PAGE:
“Play is NOT a luxury; it is a tool for education and health.” -Right to Play Working with kids and playing with kids goes hand-in-hand, so even while we try to foster self-confidence and other skills in the children of Nablus, we also want them to have a safe space where they can play games and let their creativity run wild. At our most recent library day, we interns were inspired by the story of Caine’s Arcade, an arcade made mostly from cardboard by a nine-year-old in California. Caine’s exceptional creativity inspired an international movement to promote play and creativity Continue reading…

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Whatcha know about me?

This week, Hannah, Mary Jo, and Mitch reflect on the top three misconceptions Palestinians have about Americans, as well as the top three misconceptions Americans have about Palestinians and Arab World more broadly, as they have discovered through their work at TYO. It is important to address this topic because lack of communication simply fuels a lack of understanding on both sides. Palestinian Misconceptions of Americans 1) American Women Dress Immodestly From the words of one of Hannah’s students, Selwa, “Women in America only wear short skirts and tight shirts, just like the women on MTV no matter how cold it Continue reading…

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A Recipe for Cultural Exchange

In addition to teaching, one of the most important parts of any intern’s work at TYO is in the field of cultural diplomacy. The US State Department, which partially funds TYO international internships, calls cultural diplomacy “the linchpin of public diplomacy” and argues that it “can enhance our national security in subtle, wide-ranging, and sustainable ways.” Sometimes, cultural exchange is part of our formal work. During our classes at An-Najah University, we spend plenty of time talking about our country and our culture in the context of teaching students how to apply to jobs and schools in the U.S. Similarly, Continue reading…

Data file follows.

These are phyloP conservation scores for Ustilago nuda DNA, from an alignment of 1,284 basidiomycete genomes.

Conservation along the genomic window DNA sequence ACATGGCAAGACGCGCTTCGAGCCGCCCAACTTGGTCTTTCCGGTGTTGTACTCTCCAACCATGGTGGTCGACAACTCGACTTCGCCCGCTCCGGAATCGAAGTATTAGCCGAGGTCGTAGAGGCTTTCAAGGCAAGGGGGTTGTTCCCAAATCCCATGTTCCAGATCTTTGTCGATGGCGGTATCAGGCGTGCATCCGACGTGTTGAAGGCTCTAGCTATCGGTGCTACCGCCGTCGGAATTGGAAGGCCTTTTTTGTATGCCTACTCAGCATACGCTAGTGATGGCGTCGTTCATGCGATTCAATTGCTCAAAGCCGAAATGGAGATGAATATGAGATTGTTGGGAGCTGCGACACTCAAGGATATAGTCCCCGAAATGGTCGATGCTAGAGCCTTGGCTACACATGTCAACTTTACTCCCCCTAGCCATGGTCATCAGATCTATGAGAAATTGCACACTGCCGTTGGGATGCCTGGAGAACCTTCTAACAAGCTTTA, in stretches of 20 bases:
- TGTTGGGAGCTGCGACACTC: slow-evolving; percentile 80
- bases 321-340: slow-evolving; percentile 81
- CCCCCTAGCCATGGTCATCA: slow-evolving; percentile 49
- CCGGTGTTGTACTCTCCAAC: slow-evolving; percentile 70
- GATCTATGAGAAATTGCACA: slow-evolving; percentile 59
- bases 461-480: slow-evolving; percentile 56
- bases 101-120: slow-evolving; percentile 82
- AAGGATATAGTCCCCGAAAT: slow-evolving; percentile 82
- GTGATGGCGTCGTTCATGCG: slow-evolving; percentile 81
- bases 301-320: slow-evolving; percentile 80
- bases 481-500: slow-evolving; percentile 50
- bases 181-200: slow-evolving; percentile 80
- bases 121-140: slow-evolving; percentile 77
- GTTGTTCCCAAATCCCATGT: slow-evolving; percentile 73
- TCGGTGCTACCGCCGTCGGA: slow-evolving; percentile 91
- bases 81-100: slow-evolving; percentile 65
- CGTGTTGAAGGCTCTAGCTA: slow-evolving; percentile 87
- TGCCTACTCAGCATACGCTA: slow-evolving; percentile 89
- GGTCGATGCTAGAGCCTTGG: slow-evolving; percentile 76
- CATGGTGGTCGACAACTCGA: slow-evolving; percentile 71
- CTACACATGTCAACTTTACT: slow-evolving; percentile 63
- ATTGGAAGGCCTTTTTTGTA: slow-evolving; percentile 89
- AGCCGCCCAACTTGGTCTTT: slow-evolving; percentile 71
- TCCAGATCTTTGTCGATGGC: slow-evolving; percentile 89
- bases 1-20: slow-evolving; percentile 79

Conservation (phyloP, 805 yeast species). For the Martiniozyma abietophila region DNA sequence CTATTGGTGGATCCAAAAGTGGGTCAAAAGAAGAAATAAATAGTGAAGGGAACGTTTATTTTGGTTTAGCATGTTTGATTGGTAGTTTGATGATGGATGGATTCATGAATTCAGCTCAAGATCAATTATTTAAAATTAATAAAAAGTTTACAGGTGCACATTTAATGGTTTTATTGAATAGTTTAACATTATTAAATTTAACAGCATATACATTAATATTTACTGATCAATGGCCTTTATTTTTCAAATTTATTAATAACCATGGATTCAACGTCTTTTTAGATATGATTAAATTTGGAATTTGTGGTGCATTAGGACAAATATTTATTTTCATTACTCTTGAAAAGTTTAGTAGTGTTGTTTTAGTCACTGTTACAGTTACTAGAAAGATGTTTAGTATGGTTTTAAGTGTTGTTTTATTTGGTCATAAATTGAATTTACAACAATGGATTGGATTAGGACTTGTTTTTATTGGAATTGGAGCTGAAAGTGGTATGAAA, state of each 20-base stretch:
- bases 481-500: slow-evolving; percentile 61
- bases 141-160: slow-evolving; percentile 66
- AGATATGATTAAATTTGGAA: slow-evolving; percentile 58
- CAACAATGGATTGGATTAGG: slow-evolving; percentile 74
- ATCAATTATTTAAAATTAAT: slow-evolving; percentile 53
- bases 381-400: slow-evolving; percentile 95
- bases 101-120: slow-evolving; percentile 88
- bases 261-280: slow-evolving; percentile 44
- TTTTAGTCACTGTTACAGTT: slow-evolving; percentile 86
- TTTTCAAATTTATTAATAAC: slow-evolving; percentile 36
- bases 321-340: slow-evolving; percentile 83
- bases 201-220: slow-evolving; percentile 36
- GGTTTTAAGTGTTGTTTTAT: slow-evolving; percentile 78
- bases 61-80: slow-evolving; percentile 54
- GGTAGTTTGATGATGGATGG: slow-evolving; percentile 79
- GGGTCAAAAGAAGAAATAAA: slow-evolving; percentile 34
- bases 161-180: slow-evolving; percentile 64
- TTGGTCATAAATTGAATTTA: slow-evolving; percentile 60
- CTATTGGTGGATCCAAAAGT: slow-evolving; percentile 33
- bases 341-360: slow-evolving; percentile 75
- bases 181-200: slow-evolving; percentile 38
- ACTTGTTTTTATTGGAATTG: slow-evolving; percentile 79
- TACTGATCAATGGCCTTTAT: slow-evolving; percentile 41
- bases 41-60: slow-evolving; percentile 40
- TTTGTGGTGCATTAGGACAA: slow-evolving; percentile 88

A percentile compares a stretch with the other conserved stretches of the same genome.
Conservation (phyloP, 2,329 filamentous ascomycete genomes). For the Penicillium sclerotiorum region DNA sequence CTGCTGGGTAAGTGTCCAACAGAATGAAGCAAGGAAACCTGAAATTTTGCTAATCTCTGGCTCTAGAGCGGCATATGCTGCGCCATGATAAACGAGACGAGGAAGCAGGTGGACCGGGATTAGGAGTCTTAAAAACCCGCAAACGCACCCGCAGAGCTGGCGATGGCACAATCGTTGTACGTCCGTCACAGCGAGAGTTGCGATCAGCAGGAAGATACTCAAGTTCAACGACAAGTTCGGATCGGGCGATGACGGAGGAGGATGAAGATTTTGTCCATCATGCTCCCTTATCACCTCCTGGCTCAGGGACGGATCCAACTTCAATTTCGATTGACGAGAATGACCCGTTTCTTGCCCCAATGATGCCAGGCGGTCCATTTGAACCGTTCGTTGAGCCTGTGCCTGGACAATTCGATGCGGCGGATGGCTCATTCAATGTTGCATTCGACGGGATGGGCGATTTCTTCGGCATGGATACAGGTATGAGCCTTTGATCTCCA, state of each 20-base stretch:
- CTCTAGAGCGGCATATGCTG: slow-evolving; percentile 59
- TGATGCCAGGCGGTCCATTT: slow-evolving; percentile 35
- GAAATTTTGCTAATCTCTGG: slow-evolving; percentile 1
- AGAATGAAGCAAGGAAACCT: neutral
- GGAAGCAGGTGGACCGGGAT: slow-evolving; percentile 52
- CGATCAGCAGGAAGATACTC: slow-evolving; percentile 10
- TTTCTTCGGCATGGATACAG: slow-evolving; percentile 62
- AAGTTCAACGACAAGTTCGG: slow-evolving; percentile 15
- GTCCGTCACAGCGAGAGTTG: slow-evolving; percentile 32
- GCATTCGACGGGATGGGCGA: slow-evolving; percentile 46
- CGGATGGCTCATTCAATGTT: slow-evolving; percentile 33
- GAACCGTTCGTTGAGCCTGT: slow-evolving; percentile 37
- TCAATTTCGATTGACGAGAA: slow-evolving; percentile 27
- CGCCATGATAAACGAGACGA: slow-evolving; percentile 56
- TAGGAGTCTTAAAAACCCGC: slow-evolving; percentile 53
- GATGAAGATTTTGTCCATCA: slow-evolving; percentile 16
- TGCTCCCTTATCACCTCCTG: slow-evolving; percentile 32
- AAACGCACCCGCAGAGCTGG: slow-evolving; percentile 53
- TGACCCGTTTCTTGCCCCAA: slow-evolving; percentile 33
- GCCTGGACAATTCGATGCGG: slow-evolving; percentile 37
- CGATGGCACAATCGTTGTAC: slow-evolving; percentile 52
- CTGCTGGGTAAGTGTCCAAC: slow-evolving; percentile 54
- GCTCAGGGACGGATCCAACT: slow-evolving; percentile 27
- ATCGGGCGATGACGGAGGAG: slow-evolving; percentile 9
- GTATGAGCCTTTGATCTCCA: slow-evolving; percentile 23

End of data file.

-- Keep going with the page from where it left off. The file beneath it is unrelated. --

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Changing the Arab Approach to Education

Hannah Wherever I go around the TYO building, I see volunteers—mostly university-aged students from Najah or Al-Quds Open University—working in the classrooms with the core teachers or with my fellow interns. For many Americans, this scene would not seem out-of-place; volunteering and contributing to our communities is seen as a civic duty, or even more simply, as the right thing to do. However, across the Middle East and the Arab world, this concept of volunteering one’s time for free is not widespread. In my Professional Competency class at Najah, I have had many conversations with my students about internships and Continue reading…